A story from the Sareoso Library
I found myself in a huge market full of customers. It stretched from east to west, south to north. People of all colours surrounded me all seeking different vegetables and fruits, nuts, grains and pulses, all sort of clothing and tools and artefacts. The crowds gathered in clumps, mixed up, separated and going again in groups, and I felt myself pushed and pulled and propelled into the midst and forced from one crowd to another until I came to a halt. There, on the pavement before me lay a heap of limbs clothed all in green with a green hat. A robin hood hat with a jaunty feather – at least; it was once a beauty, now it was bedraggled, its fronds squashed and muddied.
I helped the person to his feet. He was laughing uncontrollably. He picked up his hat and the feather off the ground and reached into the sack that he was carrying and took out a small comb with which he began to smooth out the plume. It began to perk up and appeared more like an ostrich feather and looked like an adornment again. He put it into his hat where it began to look like a flag as it waved in the breeze made by the crowds and his own movements. He grabbed and held me by the right forearm and said urgently, “Come on, we are going, now!”
For some reason I followed him and he dived through the throngs of people in the market place. The people parted as if they were snow and we were water, and then we reached the gates out of the market. Before us lay the road which stretched into the distance.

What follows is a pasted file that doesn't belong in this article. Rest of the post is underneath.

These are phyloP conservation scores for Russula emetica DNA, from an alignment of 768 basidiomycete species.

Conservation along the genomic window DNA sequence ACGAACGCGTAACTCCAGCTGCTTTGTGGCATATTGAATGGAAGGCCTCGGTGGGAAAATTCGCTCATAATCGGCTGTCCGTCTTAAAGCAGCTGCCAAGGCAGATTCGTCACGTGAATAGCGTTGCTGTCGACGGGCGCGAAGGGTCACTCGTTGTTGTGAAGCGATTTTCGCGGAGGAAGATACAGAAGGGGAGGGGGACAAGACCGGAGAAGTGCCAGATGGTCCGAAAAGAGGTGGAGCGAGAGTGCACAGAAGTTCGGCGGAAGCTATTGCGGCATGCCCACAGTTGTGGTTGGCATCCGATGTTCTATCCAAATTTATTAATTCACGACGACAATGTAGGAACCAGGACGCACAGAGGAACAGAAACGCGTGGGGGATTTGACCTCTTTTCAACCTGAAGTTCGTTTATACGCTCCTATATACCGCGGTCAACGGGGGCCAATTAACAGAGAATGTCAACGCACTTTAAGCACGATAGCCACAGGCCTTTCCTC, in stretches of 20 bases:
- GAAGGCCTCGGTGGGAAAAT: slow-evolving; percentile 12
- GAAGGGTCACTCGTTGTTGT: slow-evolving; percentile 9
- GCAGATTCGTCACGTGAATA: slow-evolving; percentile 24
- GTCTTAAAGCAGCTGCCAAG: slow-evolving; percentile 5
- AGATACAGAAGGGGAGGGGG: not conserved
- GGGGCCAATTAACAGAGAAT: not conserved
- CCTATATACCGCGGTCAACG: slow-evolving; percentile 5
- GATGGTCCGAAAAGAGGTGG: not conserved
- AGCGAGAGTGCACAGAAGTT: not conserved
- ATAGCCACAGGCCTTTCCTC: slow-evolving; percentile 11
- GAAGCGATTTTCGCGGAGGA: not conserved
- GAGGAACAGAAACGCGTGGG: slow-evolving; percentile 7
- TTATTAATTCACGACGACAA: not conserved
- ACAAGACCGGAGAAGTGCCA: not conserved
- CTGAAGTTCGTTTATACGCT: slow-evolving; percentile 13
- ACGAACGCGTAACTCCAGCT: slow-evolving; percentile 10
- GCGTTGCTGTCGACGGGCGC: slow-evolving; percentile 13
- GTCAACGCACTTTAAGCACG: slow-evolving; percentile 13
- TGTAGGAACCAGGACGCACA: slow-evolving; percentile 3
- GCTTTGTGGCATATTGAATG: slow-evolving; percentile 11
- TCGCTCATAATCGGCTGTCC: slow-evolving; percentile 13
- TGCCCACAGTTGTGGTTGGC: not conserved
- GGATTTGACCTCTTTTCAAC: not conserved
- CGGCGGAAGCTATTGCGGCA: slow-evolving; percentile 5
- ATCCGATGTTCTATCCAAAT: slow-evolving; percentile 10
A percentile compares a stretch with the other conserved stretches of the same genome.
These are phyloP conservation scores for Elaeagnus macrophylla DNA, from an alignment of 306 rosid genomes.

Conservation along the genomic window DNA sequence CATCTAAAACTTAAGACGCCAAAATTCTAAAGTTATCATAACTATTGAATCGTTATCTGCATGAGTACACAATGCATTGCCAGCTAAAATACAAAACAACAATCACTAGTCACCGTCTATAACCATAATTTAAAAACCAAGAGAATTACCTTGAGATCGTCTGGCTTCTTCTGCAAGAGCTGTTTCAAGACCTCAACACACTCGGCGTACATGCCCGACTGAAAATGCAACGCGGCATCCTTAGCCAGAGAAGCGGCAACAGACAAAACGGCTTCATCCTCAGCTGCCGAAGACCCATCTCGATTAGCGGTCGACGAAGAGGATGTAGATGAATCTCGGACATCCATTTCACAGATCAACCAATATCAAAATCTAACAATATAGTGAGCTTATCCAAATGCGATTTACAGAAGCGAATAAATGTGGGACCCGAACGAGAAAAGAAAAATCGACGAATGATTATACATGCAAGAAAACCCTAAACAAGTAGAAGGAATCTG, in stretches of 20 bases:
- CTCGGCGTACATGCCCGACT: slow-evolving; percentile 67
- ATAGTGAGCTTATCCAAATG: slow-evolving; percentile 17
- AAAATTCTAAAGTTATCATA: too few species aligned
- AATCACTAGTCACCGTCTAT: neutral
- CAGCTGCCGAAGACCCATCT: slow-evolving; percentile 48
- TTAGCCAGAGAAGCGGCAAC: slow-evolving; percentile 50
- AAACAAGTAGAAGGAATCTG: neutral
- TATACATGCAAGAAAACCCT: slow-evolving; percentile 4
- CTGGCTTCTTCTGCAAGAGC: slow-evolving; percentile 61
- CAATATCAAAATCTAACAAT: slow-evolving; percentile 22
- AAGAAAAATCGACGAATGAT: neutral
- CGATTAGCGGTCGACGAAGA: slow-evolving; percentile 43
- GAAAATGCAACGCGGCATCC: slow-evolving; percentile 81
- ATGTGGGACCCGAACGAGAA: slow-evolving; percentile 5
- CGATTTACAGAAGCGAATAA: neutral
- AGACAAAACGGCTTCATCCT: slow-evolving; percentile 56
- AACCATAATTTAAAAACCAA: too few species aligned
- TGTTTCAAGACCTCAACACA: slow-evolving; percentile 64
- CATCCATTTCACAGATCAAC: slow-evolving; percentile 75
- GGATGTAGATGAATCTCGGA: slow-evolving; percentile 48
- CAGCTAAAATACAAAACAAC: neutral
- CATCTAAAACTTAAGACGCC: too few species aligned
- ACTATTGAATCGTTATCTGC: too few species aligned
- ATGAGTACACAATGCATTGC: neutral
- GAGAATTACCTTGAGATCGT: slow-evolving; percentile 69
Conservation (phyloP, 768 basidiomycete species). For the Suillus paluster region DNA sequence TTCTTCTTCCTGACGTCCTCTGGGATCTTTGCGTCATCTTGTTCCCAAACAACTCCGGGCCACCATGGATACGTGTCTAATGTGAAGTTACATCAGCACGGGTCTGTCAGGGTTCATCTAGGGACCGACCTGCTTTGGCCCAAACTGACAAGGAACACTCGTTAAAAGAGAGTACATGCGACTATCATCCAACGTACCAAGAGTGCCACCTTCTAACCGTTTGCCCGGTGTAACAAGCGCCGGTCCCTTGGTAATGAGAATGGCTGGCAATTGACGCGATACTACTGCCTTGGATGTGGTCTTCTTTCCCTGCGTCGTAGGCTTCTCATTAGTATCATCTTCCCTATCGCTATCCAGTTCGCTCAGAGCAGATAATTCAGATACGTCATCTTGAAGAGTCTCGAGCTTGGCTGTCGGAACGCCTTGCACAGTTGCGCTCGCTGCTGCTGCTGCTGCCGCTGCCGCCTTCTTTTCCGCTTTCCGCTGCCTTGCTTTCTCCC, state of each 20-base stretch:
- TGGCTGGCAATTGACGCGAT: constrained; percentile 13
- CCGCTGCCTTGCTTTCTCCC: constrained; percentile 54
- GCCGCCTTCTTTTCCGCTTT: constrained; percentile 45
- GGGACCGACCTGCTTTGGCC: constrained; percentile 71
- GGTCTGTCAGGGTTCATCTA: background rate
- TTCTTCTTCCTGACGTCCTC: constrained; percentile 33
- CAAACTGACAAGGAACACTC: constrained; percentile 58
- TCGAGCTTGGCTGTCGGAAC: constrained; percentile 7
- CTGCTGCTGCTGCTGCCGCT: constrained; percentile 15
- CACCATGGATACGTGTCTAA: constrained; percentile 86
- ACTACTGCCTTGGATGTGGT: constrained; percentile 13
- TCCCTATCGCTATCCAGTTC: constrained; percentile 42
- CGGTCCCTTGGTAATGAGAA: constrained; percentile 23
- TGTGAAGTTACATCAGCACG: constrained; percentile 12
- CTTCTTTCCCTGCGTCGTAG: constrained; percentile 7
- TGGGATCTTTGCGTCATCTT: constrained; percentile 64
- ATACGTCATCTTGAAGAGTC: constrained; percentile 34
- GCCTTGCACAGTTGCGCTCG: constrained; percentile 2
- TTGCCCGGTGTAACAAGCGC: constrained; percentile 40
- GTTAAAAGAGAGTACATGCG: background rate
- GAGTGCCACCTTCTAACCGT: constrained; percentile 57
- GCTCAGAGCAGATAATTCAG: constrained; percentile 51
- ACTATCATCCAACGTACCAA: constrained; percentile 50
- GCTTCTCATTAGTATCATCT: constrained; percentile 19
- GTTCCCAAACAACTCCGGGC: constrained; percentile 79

“Come on,” he said, “come on.” I followed, I did not know why, I just followed. He came to a sudden stop and from his side he produced a three-part stick which he spread out and, reaching into his bag, he drew out a circular frame and placed it on the top of the three-part stick. He then pulled from his bag three counters, black crowned on one side, white shell shapes on the other, and after shaking them in a small leather bag laid them out in a row. The three pointed the way: which ever colour predominated, one took a turn in that direction. If all black, one stopped, if all white, started again. He did this so seriously I was quite impressed. His performance was spoilt by the dance he performed in the end. He giggled, turned to the left, giggled and turned to his front, giggled again, turned again, did a backward flip and a forward somersault. Then he packed up his table-top and folded his stick and put it on his back, and without hesitation he followed the direction indicated by the counters along what was the coast road. It followed the path between the reed beds and the coast. We were surrounded by hordes of insects and as dusk fell, flock of birds which seemed to spend their sleeping time in the reed beds. We were met by a shore-dweller carrying a bag of claws and he offered them to us when he saw our preparations to spend the night under the starry moon. The green idiot had stopped and reached into his bag and took out a stone. He took dried leaves from the reeds and struck a rock with his knife. The spark lit the fire on his dried grass. From this he started a fire and he laid the shellfish on top of the fire and added a few drops. They were cooked and ready to eat. Then the fool asked to look into my shoulder pack and pulled out a red gossamer cloak which I did not own and said, “You will need this.” I put it around me and indeed I felt warm immediately and as I covered my head, all sights and sounds disappeared. I was blind and deaf and fell asleep straight away. Some time later I became aware of the birds in the reeds waking and found the cloak was not covering my head. I awoke with a start and found that I was establishing my world again. The shellfish gatherer was also awake and had gathered a heap of dried reeds and was making a fire with the fool’s help. He put more shellfish on the fire and they were soon cooked. We broke our fast and planted the shells on the edge of the path. They were soon surrounded by insects and the awakened birds who also broke their fast on the insects, then they flew off in groups until they formed huge cloud-masses in the sky so that the waking sun was darkened. The fool took out his three-part stick, his counters and the table top, and took the left fork in the trail which led up over sand hills clothed in samphire and spinach which the fool gathered and put in his pack. He passed birds nests on the ground which contained eggs and he put these in his pack, dancing along and chuckling as he went. He stopped still and held his arm out. A sudden silence fell. There before us were gathered about a group of fifteen people with a central figure who was painted blue all over. She was fat and seemed to be asleep and naked except for fur: a rabbit skin loincloth and rabbit skins draped over her shoulders. One of the group took her a leaf filled with snails-eggs, She rubbed them into her breasts and began to chant. As she chanted a great snail appeared and also a snake. The snail split into two and the snake danced with its double. The snake’s eggs split and small snakes made their appearance. Meantime the snakes shot each other with arrows and made eggs where the arrows had pierced the other. There was a roar, the sea rolled over the sand hills and we three were left standing on a tall sand hill alone, surrounded by sea, which drained away leaving us in the sand hill with … … to go forward. The shellfish gatherer was shaking with fright and ran off, leaving Fool to throw his counters again. This time the path led up to higher ground where a great tree lay buried, its branches in the earth. Its roots looked up to the sun and it was surrounded by little huts. In each hut were two people, male and female, who sat worshiping the upside down tree. The fool laughed again: “They will do it, and think it’s their choice. It is but it’s no choice, it is their nature and they will flock together”.